Management Success Tip #108: Four Questions to Assure Good Communication Rather Than Just Assume It!

#108 franky242

Image courtesy of franky242 / FreeDigitalPhotos.net

You lay out a goal or project for your team, they are silent, you assume your team members are on board.

Good luck! As Kevin Eikenberry succinctly states:

“When we assume that other people know what we’re thinking, and what we are expecting of them, we do them a real disservice – and end up causing frustration and conflict…Nothing is ever obvious unless you made it obvious by spelling it out.”

Here are some good questions to ask of your employees, to assure good communication rather than assume it.

– “I just want to make sure that I am clear. Would you please tell me what you understood me to say?”

– “I’d like to make sure I said that clearly. Please tell me what you heard?”

– “I’m not sure that I am conveying my idea the best way. What have you heard me say?”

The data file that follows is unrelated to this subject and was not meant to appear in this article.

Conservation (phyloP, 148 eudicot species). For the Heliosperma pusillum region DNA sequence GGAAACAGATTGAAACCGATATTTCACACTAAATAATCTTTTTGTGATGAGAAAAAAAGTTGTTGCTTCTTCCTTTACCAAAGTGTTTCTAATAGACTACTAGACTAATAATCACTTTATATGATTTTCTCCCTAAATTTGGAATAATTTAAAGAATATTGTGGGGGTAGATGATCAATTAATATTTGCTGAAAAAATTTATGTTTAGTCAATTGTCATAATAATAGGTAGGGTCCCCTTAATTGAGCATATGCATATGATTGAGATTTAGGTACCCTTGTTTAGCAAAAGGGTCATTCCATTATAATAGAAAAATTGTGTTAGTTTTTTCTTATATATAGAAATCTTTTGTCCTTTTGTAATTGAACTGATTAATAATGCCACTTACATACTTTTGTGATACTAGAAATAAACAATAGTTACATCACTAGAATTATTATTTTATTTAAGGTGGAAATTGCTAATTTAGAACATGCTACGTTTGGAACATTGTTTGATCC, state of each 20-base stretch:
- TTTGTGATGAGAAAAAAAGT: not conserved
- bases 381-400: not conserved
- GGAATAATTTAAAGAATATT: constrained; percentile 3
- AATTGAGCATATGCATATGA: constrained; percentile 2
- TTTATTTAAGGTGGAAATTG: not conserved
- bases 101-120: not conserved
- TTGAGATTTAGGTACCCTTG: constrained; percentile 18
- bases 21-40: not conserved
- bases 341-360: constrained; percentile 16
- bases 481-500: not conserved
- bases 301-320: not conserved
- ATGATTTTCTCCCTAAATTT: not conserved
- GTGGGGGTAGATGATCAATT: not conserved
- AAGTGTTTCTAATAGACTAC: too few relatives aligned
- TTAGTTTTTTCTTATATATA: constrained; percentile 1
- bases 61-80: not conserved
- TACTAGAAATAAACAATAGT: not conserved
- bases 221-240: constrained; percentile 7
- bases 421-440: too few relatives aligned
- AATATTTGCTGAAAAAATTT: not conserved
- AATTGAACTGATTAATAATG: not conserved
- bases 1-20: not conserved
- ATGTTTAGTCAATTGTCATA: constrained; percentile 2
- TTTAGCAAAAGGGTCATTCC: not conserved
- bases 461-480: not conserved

– “I may have said that in a way that does not really communicate what I’m trying to say. ..What message did you hear?”

Change these questions as needed to fit your personal style. It’s not the words that are important, but the idea behind them. The more you make sure that the message you communicated is indeed what is heard by those you speak to, the better for all concerned, as well as the success of your business.

Advertisements

Management Success Tip #45: Craft Emails That Get Action from Your Employees!

Ever wonder why hardly anybody reads the emails you churn out day after day? Why, when you ask “Did you get my email regarding XYZ project,” all you get is a blank stare and a mumbled “Must have gotten caught in my spam folder”?

No, it won’t help to write longer, more explanatory messages. If anything, the longer the email, the less likely it is to get read.

If you want your emails to have impact, follow these guidelines:

1. Keep your message short.

Reduce your email to 3 bullet points. That’s right, 3. You can always elaborate on them later.

2. Put your call to action up front.

Don’t bury your action-call halfway through the email. Make it the first thing your employees see, and make the who, what, when and where of the required action specific and precise.

3. Less is more.

Get your employees used to the importance of reading your emails by sending as few as possible, sending them only when you have something significant to communicate, and sending them only to the individuals who are actually supposed to do something in response.

That’s it! 3 things.